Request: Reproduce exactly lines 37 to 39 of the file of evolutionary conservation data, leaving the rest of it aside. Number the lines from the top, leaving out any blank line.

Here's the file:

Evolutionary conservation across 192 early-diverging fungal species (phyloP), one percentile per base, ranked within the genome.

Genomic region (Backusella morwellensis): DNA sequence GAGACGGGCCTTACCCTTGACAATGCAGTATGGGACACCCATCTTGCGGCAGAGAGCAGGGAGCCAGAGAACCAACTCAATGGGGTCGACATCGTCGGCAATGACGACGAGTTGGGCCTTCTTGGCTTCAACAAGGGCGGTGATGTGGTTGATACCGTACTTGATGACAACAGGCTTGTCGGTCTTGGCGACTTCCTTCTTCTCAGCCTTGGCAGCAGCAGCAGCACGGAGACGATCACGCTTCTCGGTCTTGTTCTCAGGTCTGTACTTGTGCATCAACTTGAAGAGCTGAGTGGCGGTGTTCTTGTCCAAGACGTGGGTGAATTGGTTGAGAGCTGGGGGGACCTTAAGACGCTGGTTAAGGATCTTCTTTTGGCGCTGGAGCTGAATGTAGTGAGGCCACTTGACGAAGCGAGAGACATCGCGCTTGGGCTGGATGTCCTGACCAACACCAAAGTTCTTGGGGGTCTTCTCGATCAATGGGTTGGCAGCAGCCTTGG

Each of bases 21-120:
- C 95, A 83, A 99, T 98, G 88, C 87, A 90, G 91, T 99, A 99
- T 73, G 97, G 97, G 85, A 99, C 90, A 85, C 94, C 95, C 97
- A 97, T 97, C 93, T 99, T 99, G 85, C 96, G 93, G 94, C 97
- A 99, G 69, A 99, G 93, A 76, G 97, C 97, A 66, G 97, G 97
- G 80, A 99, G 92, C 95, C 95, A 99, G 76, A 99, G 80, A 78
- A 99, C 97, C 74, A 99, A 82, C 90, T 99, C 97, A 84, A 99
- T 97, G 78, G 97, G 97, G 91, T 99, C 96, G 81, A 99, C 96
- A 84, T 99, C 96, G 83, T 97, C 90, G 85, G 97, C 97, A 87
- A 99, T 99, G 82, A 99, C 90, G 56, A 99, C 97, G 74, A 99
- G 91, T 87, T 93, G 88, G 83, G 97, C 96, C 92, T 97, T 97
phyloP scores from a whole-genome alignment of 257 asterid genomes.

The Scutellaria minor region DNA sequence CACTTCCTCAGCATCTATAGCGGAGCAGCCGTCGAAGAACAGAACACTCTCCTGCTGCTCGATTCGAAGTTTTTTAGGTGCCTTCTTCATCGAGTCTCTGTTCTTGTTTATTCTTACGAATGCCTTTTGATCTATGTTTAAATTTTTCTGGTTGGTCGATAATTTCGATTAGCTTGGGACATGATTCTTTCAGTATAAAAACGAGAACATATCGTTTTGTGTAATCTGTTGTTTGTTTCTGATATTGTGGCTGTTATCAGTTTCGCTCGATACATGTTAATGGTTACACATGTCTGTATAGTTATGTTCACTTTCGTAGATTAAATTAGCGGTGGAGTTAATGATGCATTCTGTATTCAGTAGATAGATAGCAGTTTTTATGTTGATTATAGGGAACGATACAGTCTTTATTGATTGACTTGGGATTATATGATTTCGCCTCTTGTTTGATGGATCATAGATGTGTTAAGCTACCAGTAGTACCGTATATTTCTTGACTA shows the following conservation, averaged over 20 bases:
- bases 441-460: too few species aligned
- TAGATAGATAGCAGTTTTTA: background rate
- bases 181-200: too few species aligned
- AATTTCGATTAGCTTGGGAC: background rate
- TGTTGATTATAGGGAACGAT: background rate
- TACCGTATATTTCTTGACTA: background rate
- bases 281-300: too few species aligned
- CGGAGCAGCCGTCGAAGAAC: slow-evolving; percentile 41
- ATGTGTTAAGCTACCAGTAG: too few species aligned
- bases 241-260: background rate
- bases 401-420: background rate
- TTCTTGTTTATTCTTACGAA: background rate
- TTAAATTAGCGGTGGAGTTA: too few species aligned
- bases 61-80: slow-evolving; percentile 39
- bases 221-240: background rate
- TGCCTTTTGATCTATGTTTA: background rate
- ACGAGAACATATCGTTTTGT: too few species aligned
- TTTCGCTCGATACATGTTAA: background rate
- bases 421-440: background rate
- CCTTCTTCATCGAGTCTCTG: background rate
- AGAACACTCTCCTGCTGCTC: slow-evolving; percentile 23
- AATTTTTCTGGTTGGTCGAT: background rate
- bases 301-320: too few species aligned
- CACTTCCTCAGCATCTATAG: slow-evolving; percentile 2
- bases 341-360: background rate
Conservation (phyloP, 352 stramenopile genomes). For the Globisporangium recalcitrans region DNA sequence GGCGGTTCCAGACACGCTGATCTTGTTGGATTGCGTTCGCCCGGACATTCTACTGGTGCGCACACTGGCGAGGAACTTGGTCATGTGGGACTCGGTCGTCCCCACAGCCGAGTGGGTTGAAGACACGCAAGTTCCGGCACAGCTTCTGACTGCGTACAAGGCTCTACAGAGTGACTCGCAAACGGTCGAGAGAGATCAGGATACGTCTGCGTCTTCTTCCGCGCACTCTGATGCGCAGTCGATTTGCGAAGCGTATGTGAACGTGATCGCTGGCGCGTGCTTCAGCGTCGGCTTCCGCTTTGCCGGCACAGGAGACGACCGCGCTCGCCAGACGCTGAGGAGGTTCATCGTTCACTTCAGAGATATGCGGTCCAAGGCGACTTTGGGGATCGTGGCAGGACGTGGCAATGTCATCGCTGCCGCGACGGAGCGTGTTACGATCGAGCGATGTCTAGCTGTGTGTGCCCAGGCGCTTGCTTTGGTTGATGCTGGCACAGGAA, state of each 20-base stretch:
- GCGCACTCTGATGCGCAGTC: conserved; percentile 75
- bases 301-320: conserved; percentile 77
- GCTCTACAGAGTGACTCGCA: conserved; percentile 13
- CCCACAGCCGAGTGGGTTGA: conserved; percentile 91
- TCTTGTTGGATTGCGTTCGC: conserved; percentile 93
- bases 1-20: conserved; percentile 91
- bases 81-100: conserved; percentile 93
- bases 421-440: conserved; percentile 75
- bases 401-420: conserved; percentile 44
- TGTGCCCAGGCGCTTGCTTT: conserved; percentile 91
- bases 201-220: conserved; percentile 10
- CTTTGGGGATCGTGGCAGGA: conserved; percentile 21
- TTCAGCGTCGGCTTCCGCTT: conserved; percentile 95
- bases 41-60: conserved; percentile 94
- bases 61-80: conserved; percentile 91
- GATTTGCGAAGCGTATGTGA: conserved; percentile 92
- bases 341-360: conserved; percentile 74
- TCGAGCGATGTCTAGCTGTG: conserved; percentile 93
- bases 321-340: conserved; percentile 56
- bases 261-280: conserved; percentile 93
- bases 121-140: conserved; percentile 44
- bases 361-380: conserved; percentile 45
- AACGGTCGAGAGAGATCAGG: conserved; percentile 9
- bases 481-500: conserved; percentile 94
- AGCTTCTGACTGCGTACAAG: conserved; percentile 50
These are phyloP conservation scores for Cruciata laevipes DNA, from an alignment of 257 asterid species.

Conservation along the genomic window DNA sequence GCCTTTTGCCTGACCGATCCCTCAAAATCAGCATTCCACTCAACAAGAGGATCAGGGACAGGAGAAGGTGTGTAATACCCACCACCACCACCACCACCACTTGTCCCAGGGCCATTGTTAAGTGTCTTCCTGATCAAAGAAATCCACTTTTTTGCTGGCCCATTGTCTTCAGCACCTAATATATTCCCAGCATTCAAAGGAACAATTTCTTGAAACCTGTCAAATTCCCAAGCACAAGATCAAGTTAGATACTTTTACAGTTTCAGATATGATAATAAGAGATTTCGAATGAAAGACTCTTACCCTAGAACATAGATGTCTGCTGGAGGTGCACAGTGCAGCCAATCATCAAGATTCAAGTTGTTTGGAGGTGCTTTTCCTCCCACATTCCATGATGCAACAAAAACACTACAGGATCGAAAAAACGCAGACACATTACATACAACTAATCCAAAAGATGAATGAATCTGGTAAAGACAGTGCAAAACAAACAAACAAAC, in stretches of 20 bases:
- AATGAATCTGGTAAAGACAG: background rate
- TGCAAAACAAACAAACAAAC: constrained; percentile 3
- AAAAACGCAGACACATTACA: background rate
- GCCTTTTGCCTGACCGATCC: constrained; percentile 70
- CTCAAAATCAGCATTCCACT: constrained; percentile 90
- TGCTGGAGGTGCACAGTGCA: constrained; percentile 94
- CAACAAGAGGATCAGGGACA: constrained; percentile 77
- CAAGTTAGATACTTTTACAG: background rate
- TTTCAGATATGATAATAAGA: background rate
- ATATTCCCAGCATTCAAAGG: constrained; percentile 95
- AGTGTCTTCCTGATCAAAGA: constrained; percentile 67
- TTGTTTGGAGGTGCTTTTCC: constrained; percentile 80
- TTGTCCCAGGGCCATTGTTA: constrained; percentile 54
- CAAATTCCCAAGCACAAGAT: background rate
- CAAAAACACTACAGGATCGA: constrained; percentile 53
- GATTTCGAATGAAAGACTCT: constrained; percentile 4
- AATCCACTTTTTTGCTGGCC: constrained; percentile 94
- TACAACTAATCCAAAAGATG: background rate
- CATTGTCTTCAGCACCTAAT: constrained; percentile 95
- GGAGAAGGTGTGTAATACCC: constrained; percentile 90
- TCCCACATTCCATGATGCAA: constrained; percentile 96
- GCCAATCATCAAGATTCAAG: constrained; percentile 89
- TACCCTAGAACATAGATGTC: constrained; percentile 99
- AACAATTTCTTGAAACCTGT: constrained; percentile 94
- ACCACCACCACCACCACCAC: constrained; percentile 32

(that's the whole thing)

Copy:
- AATTTTTCTGGTTGGTCGAT: background rate
- bases 301-320: too few species aligned
- CACTTCCTCAGCATCTATAG: slow-evolving; percentile 2